Day 34: Nassau to Highbourne Cay, The Exumas

In the morning, we waved goodbye to Nassau and headed off towards Highbourne Cay, our first stop in The Exumas. Collectively, 365 small islands and cays make up the chain of islands called The Exumas. The string of islands runs generally north to south and is known to be heaven for cruisers with endless anchorages, breathtakingly blue water, picturesque beaches, and great snorkeling.


The sea was glassy, the sky was blue, and the sun deliciously warm as we made our way towards Highbourne. It was a very welcome change after a week of stormy, gray days. The anchorages around Allen’s and Highbourne Cays were well-populated with other sailboats and motor yachts and it felt like we’d *finally* found the cruiser-heaven version of The Bahamas we’d been reading so much about. Upon arrival, we snorkeled, paddleboarded, and visited SW Allen’s Cay to see the Allen's Cay iguanas, one of seven prehistoric subspecies of Bahamian rock iguanas. We anchored in a protected bay at the north end of Highbourne Cay (a private island) before settling down for dinner, games, and route planning.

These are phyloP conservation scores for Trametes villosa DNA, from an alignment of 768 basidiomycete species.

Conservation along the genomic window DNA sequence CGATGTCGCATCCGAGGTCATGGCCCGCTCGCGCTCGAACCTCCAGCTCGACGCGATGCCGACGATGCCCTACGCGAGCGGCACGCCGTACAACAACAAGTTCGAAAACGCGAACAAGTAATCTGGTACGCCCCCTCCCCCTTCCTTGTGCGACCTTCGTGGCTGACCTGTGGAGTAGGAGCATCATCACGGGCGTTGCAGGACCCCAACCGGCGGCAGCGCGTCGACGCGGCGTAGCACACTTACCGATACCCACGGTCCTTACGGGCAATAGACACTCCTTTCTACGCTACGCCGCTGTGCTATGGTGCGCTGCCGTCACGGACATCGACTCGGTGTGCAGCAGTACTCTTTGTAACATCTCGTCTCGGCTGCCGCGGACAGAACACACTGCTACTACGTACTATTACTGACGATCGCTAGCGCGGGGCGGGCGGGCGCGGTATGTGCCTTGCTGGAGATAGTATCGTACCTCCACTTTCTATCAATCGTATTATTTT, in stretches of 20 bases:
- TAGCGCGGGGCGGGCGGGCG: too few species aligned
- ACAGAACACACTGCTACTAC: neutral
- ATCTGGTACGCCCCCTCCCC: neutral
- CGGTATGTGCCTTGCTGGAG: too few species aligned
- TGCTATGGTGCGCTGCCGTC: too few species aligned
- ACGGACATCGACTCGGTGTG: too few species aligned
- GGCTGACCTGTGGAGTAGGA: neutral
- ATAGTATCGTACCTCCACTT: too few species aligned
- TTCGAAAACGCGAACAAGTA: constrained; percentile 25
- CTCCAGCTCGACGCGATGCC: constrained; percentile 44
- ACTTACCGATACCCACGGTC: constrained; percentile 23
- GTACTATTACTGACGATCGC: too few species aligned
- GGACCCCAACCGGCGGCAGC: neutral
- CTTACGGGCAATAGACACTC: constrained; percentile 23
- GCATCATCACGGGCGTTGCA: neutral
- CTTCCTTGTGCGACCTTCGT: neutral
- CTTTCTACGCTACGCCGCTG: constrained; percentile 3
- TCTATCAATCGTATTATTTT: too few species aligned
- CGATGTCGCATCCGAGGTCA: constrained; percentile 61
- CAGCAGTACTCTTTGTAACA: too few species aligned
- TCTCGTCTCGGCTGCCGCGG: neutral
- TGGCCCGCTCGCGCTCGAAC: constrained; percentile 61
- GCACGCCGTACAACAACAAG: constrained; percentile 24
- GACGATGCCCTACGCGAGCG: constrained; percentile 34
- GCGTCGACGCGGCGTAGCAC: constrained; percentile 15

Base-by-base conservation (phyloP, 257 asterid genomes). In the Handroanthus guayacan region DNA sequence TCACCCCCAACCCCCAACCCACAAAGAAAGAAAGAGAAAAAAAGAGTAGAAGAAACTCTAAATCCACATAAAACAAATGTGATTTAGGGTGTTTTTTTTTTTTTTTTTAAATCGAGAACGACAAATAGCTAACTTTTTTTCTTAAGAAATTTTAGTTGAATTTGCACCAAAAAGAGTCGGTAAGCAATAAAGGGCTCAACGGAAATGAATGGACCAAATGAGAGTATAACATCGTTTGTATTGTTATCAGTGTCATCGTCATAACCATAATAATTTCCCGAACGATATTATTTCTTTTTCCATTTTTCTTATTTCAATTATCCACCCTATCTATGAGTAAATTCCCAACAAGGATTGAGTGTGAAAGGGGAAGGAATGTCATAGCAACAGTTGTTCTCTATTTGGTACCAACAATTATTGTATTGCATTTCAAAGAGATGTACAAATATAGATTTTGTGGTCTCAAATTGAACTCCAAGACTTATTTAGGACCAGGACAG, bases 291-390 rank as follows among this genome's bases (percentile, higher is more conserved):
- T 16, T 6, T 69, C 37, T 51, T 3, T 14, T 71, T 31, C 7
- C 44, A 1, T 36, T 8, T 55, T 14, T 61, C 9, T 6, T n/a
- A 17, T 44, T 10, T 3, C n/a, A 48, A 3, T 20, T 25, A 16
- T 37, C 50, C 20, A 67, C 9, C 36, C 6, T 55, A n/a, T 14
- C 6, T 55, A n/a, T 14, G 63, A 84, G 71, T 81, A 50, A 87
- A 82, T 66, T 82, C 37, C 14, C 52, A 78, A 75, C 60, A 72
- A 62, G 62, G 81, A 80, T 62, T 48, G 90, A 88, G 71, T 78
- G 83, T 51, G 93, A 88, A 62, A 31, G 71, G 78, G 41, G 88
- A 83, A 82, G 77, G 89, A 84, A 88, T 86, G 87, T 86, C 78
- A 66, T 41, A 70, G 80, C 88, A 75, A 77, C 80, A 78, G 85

The Allen's Cay iguana.

Day 35: Highbourne Cay

Big swell didn’t stop us from attempting to adventure around Highbourne Cay. We motored through big waves before stopping off the east side of Oyster Cay. We dropped two anchors in the narrow channel and spent the afternoon on a minuscule beach. The eroded limestone shore created many interesting pools, caves, and arches, as well as multiple resonant blowholes. The force of the incoming waves pushes air out through holes in the rock, creating music-like puffs and grumbles.


The swell was unrelenting so we headed back to our original anchorage at the north end of Highbourne. We tucked into the bay and anchored as flashes of lightning lit up the entire sky. Thunder boomed as the squall hit, bringing rain and gust of 35 knots. Everything on the boat rattled and quaked but, thankfully, held tight. As the storm beat down, we crawled into bed to attempt to sleep.

dog on beach chair
Lulu enjoying a day at the beach.

#sailinglife #thebahamas